Havelis of gondia

Havelis of Gondia: In Tandem With Nature

Each unique culture inspires its own architecture design, which carries on the essence of that culture. Such traditional architecture personifies cultural aspects like lifestyle, social structure, and sensibilities of the people. The Gondia district of Maharashtra has witnessed a large number of rulers and the rule of Gond tribe. Each brought a new form of architecture with them. Over time, the traditional dwellings of this place, influenced by many disparate cultures, became typical for the region.

The Structure

The Gondia havelis were traditionally multi-tiered structures ranging from one to three storeys. The structures were generally pyramidal with the sloping roof to ease the flow of rainwater down from rooftops. The houses had no terraces. The houses usually had huge open verandahs or a large front courtyard for public gatherings. The walls were less than 1mm thick, on average. The entire structural layout was laid around a central space – usually the main bedroom. The adjoining area, furnished with a kitchen, was meant for women. The rear part of the house consisted of bathrooms and toilets for members of the family.

The central area was connected to two significant segments, the pooja-ghar, and the living room, in the front, to entertain guests. These areas often doubled up as the front courtyard. This portion of the house, apart from providing an open space for gatherings, consisted of a private liquor room for male members of the family along with a sheltered area for livestock. Parallel storage rooms were built-in to store fodder and food grains. Another characteristic feature was the low doors.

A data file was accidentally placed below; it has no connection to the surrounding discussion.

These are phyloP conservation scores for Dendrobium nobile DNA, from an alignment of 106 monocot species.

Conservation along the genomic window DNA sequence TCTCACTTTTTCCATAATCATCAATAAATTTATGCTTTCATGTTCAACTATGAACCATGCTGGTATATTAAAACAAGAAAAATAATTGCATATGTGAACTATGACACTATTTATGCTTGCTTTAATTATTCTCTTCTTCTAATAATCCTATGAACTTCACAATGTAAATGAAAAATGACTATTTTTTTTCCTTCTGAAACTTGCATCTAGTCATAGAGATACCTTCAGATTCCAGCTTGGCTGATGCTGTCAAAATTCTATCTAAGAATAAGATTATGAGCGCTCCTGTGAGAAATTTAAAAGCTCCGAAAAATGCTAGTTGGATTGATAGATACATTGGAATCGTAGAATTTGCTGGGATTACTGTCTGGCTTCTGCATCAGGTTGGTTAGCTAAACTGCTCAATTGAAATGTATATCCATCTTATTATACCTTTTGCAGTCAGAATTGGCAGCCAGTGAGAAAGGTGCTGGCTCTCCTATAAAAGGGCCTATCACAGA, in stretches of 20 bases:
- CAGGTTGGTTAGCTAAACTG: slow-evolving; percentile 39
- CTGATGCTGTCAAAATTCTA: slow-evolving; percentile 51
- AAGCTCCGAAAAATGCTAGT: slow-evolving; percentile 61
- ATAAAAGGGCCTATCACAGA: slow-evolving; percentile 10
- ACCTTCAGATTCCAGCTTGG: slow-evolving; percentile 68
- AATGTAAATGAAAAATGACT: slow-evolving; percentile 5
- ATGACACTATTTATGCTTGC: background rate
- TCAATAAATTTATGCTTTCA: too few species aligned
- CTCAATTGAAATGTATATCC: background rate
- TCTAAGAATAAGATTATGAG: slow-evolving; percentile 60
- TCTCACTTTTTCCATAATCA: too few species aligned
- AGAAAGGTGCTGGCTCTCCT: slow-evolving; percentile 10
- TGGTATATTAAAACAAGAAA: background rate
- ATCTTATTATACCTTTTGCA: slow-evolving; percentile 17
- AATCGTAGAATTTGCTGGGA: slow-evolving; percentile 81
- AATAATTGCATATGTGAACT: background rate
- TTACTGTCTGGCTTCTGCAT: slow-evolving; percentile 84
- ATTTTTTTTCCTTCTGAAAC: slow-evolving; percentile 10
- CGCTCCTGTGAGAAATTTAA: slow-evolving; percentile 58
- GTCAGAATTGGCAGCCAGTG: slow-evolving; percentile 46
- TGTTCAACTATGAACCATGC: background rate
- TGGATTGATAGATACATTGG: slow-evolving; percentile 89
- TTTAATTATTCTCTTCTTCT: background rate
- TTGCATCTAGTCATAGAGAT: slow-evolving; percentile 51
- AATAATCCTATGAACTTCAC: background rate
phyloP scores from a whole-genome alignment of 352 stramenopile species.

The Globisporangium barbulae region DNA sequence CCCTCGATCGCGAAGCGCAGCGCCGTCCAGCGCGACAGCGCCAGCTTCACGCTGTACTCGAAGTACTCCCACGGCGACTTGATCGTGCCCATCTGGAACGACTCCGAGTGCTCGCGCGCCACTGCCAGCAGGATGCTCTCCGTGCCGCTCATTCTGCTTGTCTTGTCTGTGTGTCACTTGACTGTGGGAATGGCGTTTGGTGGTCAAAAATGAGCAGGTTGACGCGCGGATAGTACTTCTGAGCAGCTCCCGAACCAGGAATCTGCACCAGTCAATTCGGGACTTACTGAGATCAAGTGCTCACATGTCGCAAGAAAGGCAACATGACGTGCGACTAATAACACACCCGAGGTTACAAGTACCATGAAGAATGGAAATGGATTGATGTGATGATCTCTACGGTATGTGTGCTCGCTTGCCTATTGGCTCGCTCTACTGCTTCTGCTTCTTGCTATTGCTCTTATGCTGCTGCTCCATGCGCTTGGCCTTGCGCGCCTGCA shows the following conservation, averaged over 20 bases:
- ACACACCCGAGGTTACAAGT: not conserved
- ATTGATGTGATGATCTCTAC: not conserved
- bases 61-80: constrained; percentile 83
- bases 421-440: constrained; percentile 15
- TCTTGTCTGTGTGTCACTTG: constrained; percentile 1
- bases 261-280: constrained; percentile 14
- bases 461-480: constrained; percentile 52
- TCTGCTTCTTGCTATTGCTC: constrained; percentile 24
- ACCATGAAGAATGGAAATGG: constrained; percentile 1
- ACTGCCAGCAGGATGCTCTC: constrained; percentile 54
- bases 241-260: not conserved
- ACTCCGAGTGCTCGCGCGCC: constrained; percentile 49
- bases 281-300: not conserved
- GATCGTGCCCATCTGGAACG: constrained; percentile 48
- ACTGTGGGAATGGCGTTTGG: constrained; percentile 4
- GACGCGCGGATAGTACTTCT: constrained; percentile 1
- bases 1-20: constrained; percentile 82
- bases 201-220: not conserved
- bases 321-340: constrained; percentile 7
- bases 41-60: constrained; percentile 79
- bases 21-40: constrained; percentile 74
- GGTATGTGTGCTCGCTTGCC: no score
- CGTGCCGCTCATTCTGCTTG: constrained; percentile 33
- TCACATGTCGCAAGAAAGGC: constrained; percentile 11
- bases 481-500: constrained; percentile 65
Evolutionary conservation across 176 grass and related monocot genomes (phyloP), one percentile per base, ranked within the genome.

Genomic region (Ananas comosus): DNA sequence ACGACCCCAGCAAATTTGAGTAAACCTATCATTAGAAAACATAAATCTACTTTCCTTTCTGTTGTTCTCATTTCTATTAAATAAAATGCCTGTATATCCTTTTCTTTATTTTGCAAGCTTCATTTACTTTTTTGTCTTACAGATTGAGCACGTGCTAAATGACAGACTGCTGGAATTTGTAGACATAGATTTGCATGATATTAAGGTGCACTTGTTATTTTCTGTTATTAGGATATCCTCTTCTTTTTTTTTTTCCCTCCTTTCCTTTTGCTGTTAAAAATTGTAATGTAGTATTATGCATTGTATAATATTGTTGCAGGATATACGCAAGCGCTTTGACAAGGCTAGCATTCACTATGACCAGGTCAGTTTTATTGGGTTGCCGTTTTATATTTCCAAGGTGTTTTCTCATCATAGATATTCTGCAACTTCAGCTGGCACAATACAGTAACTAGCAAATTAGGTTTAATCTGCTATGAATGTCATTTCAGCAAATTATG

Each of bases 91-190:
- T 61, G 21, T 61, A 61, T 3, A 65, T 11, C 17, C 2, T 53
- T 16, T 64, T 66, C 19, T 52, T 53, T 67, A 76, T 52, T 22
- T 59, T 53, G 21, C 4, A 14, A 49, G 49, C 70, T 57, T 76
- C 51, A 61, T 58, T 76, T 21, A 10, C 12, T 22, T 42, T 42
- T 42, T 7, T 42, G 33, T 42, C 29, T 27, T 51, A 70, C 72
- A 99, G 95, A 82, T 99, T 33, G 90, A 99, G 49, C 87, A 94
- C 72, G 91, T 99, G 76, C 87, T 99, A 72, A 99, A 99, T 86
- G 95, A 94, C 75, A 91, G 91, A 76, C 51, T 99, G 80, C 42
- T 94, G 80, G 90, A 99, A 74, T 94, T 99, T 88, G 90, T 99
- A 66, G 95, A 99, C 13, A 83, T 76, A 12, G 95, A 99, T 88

Building materials

Due to lack of effective transportation in the olden days, only local materials were used for buildings and facades. The supporting framework was done in teakwood, which was readily available in the jungles nearby. For construction requiring stones, grey granite was used, mainly as a plinth. The walls were developed in rural style with a mixture of mud, straw and cow dung.

Ingenious features that kept adversities of climate outside

The locals built their buildings and structures in new and unique ways to overcome the challenges of nature without modern gadgets and appliances.

  • To keep their homes heat protected, the Gondia people made thick walls for their homes and increased buffer spaces. Low utility upper floors were added that acted like false ceilings to minimize heat. It was traditional to paint walls blue, which helped minimize heat absorption and kept the place cool.
  • Overhanging, sloping roofs went a long way to protect the house from the glare of the sun and the rain. Planting and strategic layout helped to optimize the protection from adverse climatic conditions viz. hot and cold temperatures. By keeping the openings limited to the north and south direction, they ensured protection from the sun and heat.

The traditional Gondia homes were also influenced by external and natural factors like scorching heat in summers and freezing winds in winters. These havelis and mud houses were already being built to thwart adverse elements of nature, long before the advent of modern technology that brought ACs, heaters and other gadgets. These homes make a perfect example of how simple architecture was used effectively to the advantage of residents.

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